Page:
Lee: Key ministers failed to speak in budget debate

MP Rushton Paray catching up on some sleep during the debate on the 2021/2022 budget in Parliament on Saturday. - Jeff Mayers
MP Rushton Paray catching up on some sleep during the debate on the 2021/2022 budget in Parliament on Saturday. - Jeff Mayers

MP for Pointe-a-Pierre and Opposition Chief Whip David Lee said Minister of Finance Colm Imbert prevented the Prime Minister as well as other key ministers the opportunity to speak when it closed the budget debate on Saturday afternoon.

Lee was speaking at the UNC media conference at the Office of the Leader of the Opposition on Sunday.

Imbert presented the budget in the House of October 4. Opposition Leader Kamla Persad-Bissessar began the debate on October 8.It ended on Saturday around 6 pm after PNM MP for D’Abadie/O’Meara Lisa Morris-Julian ended her contribution. And no UNC MP rose to speak.

Lee said the opposition came prepared to respond to key ministers and was not afforded the chance when Imbert closed the debate.

“We understood the game the government was playing…and we didn’t play their game,” he said, adding Morris-Julian’s contribution was “nothing of substance,” and it would have been a wate of their heavy hitters to respond to her.

“That was the plan; to run out our speakers, then on Monday ad Tuesday (they would have) run several ministers and we would not have been able to respond to anything they would have said.”

Lee questioned why Dr Rowley was not given the opportunity to enter the debate. “I wonder who the real Prime Minister is in this country. Is it the Minister of Finance? Why did (Imbert) not allow him to debate?

“We were waiting to rebute the heavy hitters who did not speak…Any one of them could have gotten up at any point and speak and they chose not to and the question that needs to be asked is why not?”

He said “backbenchers” were allowed to speak instead, including MP for Port of Spain South Keith Scotland, wasting parliamentary time. “They don’t hold ministries. The people want to hear from the ministers who (responsible for) the expenditure of this country.”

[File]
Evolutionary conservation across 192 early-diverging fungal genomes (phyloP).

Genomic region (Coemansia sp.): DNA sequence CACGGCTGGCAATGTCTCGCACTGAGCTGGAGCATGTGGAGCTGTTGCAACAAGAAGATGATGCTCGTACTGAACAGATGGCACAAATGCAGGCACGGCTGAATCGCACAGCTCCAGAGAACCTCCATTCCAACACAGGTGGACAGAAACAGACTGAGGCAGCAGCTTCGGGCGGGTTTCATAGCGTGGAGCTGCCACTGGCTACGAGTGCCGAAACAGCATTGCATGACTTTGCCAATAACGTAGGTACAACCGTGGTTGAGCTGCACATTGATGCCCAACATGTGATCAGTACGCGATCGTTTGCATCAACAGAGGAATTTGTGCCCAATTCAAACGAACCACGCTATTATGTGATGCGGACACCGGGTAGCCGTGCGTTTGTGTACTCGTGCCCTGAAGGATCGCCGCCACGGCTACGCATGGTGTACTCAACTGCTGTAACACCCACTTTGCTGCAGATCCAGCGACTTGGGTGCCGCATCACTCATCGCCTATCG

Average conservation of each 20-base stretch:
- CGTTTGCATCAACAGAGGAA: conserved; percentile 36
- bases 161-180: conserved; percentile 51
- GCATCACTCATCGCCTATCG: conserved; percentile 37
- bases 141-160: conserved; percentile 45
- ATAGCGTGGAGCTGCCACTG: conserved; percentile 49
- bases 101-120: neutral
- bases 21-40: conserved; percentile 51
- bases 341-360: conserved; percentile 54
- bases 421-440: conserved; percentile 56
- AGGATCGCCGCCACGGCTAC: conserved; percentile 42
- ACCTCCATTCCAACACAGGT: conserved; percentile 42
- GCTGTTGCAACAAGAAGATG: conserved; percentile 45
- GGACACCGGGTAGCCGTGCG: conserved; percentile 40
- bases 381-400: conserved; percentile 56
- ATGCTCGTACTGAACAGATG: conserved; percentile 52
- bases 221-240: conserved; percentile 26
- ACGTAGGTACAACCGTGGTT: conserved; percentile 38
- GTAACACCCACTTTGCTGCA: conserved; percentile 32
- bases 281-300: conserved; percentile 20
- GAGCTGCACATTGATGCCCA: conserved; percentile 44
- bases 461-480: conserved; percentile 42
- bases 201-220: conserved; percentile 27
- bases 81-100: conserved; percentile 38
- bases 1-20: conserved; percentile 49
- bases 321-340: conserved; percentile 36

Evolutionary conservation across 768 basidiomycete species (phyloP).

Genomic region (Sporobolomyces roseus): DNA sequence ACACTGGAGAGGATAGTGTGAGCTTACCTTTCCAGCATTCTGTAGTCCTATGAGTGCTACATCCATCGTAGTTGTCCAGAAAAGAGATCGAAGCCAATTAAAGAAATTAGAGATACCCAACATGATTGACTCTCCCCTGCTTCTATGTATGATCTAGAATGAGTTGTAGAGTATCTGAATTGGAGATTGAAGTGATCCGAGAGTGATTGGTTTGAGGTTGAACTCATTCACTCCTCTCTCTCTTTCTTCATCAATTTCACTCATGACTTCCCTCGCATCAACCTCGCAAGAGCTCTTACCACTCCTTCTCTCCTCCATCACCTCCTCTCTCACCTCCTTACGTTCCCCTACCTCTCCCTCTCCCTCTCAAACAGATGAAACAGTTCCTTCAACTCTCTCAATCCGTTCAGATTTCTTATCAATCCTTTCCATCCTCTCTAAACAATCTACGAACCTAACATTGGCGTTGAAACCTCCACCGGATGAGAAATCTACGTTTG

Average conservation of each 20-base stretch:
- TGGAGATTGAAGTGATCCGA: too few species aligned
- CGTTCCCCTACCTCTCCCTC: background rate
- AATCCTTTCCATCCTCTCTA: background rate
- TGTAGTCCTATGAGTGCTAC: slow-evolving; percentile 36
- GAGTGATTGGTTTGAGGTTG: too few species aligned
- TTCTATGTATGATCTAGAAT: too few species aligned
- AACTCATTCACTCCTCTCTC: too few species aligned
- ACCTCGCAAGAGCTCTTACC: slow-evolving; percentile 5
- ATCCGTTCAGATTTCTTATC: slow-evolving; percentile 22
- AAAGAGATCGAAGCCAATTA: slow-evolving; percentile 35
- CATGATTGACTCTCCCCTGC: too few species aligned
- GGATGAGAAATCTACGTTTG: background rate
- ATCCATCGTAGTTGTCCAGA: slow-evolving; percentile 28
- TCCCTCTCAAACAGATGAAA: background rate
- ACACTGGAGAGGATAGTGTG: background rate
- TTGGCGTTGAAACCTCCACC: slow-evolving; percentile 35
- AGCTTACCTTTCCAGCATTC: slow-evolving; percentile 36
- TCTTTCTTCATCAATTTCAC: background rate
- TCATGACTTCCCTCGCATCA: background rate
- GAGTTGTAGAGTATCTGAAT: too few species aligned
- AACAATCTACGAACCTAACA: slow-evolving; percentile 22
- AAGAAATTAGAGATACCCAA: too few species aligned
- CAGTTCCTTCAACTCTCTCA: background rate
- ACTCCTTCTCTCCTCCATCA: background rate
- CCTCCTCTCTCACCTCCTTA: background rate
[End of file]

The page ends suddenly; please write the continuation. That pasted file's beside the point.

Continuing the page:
He said Leader of Government Business Camille Robinson-Regis should have adjourned the House at 5:45 pm on Saturday until Monday morning at 10 am to continue the debate.

“We had until Tuesday,” he said. “Go and ask Robinson-Regis and Imbert why they did not allow (Rowley) to speak. They had the power to adjourn the house. They could have asked for (Rowley) to start on Monday morning and I would have said yes.

“It is not that we are afraid of (Rowley). Maybe it is the other way around and he does not want to respond to the opposition ministers.”

When asked why the opposition did not respond to Robinson-Regis’ and Deputy Speaker Esmond Forde’s repeated attempts to respond, Lee said, “That is not how a debate works. A debate is where the government responds to their ministry, and we send up a shadow minister to respond.

“Could you imagine listening to ten ministers consecutively without any rebuttals from the opposition? That would be a derelict of our duty.”

Lee said the ministers who were not allowed to speak that the opposition was prepared to respond to included Minister of Public Utilities Marvin Gonzales, Minister of National Security Fitzgerald Hinds, Minister of Works and Transport Rohan Sinanan and Minister of Energy Stuart Young.

Ten Government MPs spoke in the budget debate between Friday and Saturday. Government senators Paula Gopee-Scoon, Dr Amery Browne and Donna Cox, who are all cabinet ministers, contributed to the House budget debate on Saturday and 11 UNC MPs made their contributions.


"Lee: Key ministers failed to speak in budget debate"

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